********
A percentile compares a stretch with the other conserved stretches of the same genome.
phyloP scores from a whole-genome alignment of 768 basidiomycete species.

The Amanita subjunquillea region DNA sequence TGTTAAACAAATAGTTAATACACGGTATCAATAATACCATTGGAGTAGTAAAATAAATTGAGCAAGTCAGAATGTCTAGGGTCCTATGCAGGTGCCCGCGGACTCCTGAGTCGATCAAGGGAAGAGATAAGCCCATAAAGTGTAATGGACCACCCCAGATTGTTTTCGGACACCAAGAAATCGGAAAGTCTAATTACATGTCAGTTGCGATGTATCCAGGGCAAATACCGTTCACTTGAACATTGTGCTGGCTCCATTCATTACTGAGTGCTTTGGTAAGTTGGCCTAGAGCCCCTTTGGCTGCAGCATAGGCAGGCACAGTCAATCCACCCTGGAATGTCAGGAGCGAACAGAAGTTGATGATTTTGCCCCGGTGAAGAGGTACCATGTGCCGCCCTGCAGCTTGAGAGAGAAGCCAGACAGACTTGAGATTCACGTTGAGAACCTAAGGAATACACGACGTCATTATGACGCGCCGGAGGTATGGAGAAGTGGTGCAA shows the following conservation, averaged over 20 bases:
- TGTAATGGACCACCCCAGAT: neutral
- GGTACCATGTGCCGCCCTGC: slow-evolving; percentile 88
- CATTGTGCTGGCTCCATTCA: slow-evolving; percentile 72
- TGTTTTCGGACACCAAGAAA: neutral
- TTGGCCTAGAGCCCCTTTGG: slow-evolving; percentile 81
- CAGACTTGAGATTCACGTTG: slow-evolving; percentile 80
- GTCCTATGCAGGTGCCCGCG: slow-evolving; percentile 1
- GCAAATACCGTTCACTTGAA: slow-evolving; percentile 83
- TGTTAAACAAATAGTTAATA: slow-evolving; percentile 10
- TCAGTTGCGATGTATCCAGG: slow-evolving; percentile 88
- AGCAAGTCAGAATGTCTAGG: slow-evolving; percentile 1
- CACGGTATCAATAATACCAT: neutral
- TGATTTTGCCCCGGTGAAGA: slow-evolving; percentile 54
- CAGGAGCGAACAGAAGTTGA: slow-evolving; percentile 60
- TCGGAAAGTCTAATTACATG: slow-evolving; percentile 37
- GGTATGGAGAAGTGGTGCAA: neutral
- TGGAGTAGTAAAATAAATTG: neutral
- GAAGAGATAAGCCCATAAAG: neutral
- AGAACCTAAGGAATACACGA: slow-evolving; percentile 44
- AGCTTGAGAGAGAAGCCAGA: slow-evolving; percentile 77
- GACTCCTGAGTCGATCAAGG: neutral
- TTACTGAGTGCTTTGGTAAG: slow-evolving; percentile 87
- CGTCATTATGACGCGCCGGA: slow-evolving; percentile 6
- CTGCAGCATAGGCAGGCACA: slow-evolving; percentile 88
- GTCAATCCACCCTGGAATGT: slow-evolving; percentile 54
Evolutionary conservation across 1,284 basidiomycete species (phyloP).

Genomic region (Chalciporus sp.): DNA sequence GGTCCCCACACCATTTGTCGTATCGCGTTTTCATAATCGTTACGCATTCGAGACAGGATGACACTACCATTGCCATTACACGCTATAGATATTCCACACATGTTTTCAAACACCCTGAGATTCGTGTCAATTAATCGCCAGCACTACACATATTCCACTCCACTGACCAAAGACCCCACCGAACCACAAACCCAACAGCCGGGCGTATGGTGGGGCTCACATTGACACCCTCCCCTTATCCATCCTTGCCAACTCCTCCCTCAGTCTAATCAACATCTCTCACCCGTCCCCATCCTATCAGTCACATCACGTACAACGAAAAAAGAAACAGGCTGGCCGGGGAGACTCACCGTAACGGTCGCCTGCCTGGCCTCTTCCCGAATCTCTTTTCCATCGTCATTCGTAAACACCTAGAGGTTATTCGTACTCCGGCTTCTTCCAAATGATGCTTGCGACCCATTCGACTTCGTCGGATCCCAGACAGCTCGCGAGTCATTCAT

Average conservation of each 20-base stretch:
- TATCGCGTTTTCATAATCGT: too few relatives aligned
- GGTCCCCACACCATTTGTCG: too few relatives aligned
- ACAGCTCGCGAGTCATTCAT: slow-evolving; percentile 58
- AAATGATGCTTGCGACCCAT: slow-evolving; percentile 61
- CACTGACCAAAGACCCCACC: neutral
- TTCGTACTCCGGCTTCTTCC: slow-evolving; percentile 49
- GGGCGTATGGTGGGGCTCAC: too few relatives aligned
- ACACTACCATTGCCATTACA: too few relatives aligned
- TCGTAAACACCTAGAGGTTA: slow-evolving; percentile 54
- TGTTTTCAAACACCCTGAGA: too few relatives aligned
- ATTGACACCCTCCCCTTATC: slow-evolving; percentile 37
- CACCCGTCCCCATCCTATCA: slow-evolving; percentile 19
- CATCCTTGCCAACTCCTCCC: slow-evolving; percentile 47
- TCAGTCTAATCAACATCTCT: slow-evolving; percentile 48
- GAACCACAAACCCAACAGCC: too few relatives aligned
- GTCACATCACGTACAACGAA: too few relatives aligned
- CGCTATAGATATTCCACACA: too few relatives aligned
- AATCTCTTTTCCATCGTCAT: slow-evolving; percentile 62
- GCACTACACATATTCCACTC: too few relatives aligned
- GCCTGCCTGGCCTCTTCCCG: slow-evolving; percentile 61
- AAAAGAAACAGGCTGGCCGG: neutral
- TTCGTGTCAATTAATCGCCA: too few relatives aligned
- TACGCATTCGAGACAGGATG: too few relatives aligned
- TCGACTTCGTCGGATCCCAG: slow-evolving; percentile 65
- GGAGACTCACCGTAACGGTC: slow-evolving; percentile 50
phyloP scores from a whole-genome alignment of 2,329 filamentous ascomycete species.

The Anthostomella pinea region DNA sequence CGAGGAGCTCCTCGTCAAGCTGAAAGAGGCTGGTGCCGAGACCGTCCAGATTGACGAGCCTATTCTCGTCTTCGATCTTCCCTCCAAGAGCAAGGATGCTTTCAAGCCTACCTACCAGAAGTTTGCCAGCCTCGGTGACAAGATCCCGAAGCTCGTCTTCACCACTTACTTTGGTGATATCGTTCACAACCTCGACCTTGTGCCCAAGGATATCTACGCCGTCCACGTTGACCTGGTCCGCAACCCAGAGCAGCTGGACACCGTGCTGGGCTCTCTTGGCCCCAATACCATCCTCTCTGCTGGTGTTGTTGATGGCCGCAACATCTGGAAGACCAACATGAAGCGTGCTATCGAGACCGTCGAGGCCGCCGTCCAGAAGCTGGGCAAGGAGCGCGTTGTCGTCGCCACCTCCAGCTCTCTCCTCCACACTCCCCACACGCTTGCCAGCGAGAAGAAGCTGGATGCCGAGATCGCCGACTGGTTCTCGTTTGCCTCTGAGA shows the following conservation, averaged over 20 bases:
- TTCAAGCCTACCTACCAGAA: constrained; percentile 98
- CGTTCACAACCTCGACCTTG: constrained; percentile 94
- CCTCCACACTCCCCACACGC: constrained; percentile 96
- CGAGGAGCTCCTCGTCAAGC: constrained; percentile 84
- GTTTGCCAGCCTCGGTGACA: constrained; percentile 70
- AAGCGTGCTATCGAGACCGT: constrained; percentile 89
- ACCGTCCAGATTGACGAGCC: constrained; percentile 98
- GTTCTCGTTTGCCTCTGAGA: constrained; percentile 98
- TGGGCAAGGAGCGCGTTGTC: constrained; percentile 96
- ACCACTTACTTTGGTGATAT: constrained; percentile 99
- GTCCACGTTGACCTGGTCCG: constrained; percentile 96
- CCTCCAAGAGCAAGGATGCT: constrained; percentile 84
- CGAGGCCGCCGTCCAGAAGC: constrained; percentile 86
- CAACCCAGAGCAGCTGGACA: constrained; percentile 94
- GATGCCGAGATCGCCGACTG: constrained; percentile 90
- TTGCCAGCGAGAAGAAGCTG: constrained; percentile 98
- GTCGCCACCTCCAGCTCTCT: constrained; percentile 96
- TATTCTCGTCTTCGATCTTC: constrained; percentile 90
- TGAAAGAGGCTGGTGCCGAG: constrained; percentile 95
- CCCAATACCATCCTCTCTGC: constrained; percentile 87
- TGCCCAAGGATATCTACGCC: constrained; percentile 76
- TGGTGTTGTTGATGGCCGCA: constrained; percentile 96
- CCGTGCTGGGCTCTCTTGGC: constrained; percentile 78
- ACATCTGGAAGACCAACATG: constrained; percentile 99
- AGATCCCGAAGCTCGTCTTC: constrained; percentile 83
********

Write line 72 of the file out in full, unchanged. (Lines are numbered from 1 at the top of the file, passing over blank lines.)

- CAACCCAGAGCAGCTGGACA: constrained; percentile 94